Summary: If Jesus really is the Christ, what implications does this have for us?
This morning’s Gospel reading takes place in Jerusalem during the Feast of Dedication (v.22), which is still celebrated today in Israel as the Feast of Hannakuk.
Hannakuk takes place in December each year and for the Jews is their equivalent of Christmas.
The Feast of Hannakuk
The Feast Of Dedication about two months after the Feast of Tabernacles and commemorates the rededication of the temple in 164 B.C. (1 Macc 4:36-59; 2 Macc 10:1-8; Josephus Antiquities of the Jews 12.316-26).
The Seleucid king Antiochus IV (Epiphanes) had forbidden Jews to continue to practice their religion and had tried to force them to worship Zeus.
He had an altar set up in the temple in Jerusalem and had sacrificed a pig on this altar on the 25th of Chislev in 167 B.C. This was the ultimate insult for the Jewish nation.
This led to a revolt known as the Maccabean Revolt. It was initiated by a priest named Mattathias and then carried on under the leadership of his son Judas, known as Maccabeus, "the hammer" (1 Macc 1--3; 2 Macc 5--9; Josephus Antiquities of the Jews 12.248-315).
The revolt was successful, and the temple was restored and rededicated, with proper sacrifice being offered once again, beginning on the 25th of Chislev, 164 B.C.
An eight-day feast was held to commemorate the event and continued each year from then on.
A hallmark of the festival is the lighting of lamps and a sense of joy. [IVP Bible Commentary - Jesus Claims to Be the Messiah and to Be One with God (10:22-42)]
The occasion for Jesus’ words today is highly significant, if not ironic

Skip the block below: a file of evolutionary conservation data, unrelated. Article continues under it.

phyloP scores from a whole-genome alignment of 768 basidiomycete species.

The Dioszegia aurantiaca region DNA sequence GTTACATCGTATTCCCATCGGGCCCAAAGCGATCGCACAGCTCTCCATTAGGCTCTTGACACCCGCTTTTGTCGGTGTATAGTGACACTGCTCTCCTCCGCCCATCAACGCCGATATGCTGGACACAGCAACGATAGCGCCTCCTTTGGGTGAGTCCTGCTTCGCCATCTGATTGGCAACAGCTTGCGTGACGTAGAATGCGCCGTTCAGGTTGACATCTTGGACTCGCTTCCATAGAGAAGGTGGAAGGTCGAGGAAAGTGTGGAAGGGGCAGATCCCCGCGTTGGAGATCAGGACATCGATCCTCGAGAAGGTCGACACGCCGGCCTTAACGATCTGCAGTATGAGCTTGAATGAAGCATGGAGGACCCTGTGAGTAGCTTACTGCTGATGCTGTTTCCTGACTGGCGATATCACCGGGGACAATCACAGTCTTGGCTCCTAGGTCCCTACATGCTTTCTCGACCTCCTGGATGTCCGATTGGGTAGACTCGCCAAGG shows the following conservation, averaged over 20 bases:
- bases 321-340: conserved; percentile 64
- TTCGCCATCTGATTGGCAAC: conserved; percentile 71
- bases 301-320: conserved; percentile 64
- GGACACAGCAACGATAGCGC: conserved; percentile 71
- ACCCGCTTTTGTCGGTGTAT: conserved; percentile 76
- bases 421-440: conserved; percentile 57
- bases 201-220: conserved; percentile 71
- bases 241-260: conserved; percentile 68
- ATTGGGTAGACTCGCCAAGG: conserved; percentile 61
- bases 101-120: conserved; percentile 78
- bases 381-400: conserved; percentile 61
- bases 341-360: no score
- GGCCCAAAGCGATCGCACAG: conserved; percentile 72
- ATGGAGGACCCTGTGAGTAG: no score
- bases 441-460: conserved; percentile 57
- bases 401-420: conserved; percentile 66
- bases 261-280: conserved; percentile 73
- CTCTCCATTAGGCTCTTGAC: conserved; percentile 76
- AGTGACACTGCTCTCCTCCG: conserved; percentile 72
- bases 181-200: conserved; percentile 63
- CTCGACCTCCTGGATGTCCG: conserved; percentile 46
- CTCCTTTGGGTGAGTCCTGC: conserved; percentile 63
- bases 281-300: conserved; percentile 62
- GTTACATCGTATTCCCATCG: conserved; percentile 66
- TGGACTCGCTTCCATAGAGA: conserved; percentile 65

At the Feast of Dedication, the Jews celebrated Judas Maccabees as the Messiah – the one who had freed them from the yoke of the Syrian King.
Yet standing among them was THE Messiah who was to free them from the slavery of sin – and they didn’t recognise him. They remembered Judas Maccabees – as the Messiah for that time. Yet they missed the timeless Messiah.
It is not as if they weren’t told:
“Tell us plainly if you are the Messiah” the Jews ask. To which Jesus replied “I did tell you, but you did not believe” The miracles I do in my Father’s name speak for me but you do not believe because you are not my sheep.(Jn 10:25-26)
They celebrated the rededication of the Temple by the lighting of lamps yet missed the One True Light - the very one who said: “I am the Light of the World.”
At the Feast of Dedication the Jews celebrated the earthly freedom of Jerusalem.
Yet they missed eternal freedom that Jesus came to bring to his own to His Sheep. A freedom for everyone to enjoy YET which he offers – on his terms.
27My sheep listen to my voice; I know them, and they follow me. 28I give them eternal life, and they shall never perish; no one can snatch them out of my hand. (Jn 10:27-28).
3. God’s people
The Jews claimed to be God’s people, yet Jesus redefined this term.
Yet they missed the fact that God’s people were those whom received his son Jesus.
As St John put it:
But to all who received Him who believed in His name, he gave power to become children of God.
The supreme irony is that they thought they were God’s people yet they weren’t.
And who are God’s people – the people Jesus refers to as His sheep. They are those who
i) listen to Jesus’ voice;
ii) follow Him and
iii) are known by Him.
Let’s have a look at the three aspects of God’s people in a little more detail
1. The first aspect of the people of God - Jesus’ sheep – is that they listen to His voice
What does it mean to listen to Jesus’ voice?
I think it is best summed up by the Parable of Wise and Foolish Builders. (Lk 6:46-49)
You will recall that Jesus told the parable of the wise man who built his house on a rock and the foolish man who built his house on the sand.
And Jesus explained the meaning of the parable.
The house symbolises our lives.
Both builders heard the word of God .But the difference between them is that the wise builder put Jesus’ words into effect in his life while the foolish builder did not.
2. The second aspect of the people of God is that they follow Him
What does it mean today to follow Jesus? To be his disciple.
The Jews to whom Jesus was speaking were very religious. Yet Jesus says about them.
“....but you do not believe because you are not my sheep.” (Jn 10: 26)